|MKFS_PCFS(8)||Maintenance Commands and Procedures||MKFS_PCFS(8)|
mkfs -F pcfs [generic_options] [-o FSType_specific_options] raw_device_file
The pcfs-specific module of mkfs constructs a File Allocation Table (FAT) on removable media (diskette, JAZ disk, ZIP disk, PCMCIA card), a hard disk, or a file (see NOTES). FATs are the standard MS-DOS and Windows file system format. Note that you can use fdformat(1) to construct a FAT file system only on a diskette or PCMCIA card.
mkfs for pcfs determines an appropriate FAT size for the medium, then it installs an initial boot sector and an empty FAT. A sector size of 512 bytes is used. mkfs for pcfs can also install the initial file in the file system (see the pcfs-specific -o i option). This first file can optionally be marked as read-only, system, and/or hidden.
If you want to construct a FAT with mkfs for pcfs on a medium that is not formatted, you must first perform a low-level format on the medium with fdformat(1) or format(8). Non-diskette media must also be partitioned with the fdisk(8) utility. Note that all existing data on the diskette or disk partition, if any, is destroyed when a new FAT is constructed.
generic_options are supported by the generic mkfs command. See mkfs(8) for a description of these options.
raw_device_file indicates the device on which to write unless the -o N option has been specified, or if the -V or -m generic options are passed from the generic mkfs module.
See mkfs(8) for the list of supported generic options.
The following options are supported:
For a file, raw_device_file is the block device name returned by lofiadm(8).
The media in these examples must be formatted before running mkfs for pcfs. See DESCRIPTION for more details.
Example 1 Creating a FAT File System on a Diskette
The following command creates a FAT file system on a diskette:
mkfs -F pcfs /dev/rdiskette
Example 2 Creating a FAT File System on a Disk
The following command creates a FAT file system on the second fdisk partition of a disk attached to an x86 based system:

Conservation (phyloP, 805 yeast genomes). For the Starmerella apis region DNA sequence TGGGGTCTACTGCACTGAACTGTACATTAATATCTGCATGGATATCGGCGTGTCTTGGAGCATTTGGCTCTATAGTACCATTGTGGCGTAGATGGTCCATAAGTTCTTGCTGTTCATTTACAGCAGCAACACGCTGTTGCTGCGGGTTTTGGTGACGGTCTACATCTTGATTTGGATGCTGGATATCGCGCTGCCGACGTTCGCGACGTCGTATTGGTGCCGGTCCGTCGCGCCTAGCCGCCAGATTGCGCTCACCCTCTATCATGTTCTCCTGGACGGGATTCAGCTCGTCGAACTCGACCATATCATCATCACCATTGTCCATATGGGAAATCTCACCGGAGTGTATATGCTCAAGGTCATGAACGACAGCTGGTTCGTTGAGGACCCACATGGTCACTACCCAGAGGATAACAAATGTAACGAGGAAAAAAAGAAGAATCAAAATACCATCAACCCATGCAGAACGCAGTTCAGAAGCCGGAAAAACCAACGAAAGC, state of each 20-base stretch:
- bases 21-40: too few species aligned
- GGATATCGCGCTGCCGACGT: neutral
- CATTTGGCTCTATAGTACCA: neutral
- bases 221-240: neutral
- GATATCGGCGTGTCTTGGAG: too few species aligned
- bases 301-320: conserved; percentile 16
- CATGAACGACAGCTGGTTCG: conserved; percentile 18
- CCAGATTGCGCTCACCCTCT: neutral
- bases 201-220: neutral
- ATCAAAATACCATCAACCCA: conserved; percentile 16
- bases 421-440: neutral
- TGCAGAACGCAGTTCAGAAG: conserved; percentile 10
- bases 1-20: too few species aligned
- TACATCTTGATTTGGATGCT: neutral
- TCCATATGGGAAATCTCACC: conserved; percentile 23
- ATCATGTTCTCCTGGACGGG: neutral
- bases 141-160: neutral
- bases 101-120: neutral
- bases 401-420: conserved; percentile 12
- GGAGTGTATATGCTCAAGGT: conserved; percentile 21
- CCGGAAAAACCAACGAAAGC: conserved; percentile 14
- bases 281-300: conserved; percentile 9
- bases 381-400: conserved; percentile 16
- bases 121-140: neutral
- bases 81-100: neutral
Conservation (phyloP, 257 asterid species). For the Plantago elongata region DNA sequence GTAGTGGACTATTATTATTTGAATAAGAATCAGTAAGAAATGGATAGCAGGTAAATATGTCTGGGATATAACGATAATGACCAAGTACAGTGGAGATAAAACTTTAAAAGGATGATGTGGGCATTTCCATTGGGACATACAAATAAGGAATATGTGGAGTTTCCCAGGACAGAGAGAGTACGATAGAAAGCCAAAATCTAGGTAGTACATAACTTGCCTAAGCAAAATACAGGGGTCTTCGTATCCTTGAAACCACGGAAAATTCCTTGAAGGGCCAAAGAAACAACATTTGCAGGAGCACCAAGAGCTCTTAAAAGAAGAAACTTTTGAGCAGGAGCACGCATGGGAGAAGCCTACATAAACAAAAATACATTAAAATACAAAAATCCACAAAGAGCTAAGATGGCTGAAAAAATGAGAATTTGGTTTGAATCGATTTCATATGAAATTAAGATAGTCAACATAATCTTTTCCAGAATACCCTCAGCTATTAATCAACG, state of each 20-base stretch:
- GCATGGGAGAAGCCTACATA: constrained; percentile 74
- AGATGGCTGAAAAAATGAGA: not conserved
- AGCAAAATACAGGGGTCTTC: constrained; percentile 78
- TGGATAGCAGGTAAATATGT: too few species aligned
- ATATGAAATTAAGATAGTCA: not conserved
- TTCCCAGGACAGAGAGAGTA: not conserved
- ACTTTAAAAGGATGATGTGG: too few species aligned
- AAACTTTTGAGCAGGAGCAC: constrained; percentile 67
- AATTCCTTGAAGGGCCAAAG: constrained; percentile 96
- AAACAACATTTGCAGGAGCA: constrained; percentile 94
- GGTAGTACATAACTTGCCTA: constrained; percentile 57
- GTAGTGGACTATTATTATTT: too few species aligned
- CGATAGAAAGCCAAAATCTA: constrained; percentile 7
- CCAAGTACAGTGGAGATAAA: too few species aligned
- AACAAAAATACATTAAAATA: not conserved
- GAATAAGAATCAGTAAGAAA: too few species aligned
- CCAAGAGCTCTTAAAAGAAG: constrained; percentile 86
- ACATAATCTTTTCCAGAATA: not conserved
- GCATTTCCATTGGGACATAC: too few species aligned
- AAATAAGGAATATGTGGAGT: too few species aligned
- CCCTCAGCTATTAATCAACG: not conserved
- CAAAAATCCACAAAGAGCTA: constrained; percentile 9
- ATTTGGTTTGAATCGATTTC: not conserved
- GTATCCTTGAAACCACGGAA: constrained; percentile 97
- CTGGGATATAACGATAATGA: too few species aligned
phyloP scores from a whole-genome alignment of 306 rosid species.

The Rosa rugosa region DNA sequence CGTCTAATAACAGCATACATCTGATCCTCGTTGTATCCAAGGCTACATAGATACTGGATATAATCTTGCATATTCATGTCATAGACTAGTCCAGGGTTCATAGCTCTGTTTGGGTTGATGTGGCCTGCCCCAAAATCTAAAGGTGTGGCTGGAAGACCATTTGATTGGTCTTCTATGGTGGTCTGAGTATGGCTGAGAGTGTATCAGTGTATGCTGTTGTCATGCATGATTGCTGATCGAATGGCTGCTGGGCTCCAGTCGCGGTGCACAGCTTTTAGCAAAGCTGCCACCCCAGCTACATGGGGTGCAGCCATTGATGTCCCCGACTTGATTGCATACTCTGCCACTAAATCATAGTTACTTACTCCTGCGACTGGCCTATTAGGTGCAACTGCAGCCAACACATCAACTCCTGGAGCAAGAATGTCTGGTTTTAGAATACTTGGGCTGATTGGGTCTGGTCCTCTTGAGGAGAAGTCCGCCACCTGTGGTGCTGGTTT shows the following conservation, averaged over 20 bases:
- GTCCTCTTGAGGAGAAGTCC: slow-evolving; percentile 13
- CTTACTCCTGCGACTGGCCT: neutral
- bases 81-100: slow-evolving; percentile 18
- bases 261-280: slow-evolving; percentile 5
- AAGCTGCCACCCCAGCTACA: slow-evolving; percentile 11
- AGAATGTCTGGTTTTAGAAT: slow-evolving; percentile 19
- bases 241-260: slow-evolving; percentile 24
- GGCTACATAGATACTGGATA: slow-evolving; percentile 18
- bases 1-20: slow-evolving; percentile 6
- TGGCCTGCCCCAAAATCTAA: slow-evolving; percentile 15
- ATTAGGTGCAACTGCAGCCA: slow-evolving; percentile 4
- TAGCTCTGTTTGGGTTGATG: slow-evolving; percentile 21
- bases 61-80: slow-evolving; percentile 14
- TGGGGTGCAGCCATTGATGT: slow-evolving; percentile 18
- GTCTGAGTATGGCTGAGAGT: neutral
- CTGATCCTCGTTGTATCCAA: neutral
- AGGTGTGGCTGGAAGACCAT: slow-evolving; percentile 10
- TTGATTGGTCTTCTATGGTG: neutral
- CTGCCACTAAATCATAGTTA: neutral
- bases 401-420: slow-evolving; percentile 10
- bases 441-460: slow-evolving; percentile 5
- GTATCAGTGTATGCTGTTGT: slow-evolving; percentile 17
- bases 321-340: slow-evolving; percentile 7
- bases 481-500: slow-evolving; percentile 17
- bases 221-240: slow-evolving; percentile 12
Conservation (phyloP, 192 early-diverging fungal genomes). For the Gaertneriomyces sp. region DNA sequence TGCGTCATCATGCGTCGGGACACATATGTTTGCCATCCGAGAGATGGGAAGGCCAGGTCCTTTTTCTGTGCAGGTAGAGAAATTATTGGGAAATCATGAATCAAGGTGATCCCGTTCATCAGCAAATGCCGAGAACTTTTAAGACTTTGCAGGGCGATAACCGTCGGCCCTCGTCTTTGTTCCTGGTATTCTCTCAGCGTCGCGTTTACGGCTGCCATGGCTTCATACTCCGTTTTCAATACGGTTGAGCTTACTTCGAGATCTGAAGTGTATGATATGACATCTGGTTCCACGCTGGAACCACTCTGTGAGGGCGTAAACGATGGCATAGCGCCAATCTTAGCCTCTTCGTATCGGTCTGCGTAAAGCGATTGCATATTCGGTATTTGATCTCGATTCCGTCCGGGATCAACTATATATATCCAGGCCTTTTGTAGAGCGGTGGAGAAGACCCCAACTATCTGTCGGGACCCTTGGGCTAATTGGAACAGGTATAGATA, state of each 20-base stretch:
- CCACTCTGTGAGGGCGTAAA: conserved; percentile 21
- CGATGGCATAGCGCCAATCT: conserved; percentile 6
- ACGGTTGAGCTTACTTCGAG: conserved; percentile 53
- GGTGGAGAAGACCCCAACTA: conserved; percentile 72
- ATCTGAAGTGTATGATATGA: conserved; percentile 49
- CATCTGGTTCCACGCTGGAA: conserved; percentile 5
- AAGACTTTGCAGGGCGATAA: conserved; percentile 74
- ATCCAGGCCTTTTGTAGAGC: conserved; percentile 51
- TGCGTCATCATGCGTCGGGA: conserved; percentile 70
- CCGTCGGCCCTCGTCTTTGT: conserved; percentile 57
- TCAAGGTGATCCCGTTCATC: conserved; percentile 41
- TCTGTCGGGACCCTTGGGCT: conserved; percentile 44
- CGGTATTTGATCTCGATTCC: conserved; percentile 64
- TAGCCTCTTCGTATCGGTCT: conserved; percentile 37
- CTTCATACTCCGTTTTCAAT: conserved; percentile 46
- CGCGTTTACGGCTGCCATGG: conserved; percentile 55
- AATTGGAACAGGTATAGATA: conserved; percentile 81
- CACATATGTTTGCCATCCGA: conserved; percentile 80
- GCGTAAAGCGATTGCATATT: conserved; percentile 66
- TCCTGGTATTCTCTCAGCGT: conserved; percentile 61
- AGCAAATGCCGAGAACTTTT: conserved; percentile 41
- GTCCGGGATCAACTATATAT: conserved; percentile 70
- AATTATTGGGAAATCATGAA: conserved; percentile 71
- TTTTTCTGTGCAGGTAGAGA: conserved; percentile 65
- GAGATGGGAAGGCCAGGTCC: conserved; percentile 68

mkfs -F pcfs /dev/rdsk/c0d0p0:d
Example 3 Creating a FAT File System on a ZIP Disk
The following command creates a FAT file system on a ZIP disk located on a SPARC based system:
mkfs -F pcfs /dev/rdsk/c0t4d0s2:c
Example 4 Creating a FAT File System on a JAZ Disk
The following command creates a FAT file system on a JAZ disk located on a SPARC based system and overrides the sectors/track and tracks/cylinder values obtained from the device's controller:
mkfs -F pcfs -o nsect=32,ntrack=64 /dev/rdsk/c0t3d0s2:c
See attributes(7) for descriptions of the following attributes:
|ATTRIBUTE TYPE||ATTRIBUTE VALUE|
The default MS-DOS boot loader, which is installed by default if -o B is not specified, requires specific MS-DOS system files to make the diskette bootable. These MS-DOS files are not installed when you format a diskette with mkfs for pcfs, which makes a diskette formatted this way not bootable. Trying to boot from it on an x86 based system will result in the following message:
Non-System disk or disk error Replace and strike any key when ready
You must format a diskette with the DOS format command to install the specific MS-DOS system files required by the default boot loader.
You can use lofiadm to create a file that appears to a mkfs command (for example, mkfs_pcfs or mkfs_ufs) as a raw device. You can then use a mkfs command to create a file system on that device. See lofiadm(8) for examples of creating a UFS and a PC (FAT) file system on a device created by lofiadm.
|December 1, 2003||OmniOS|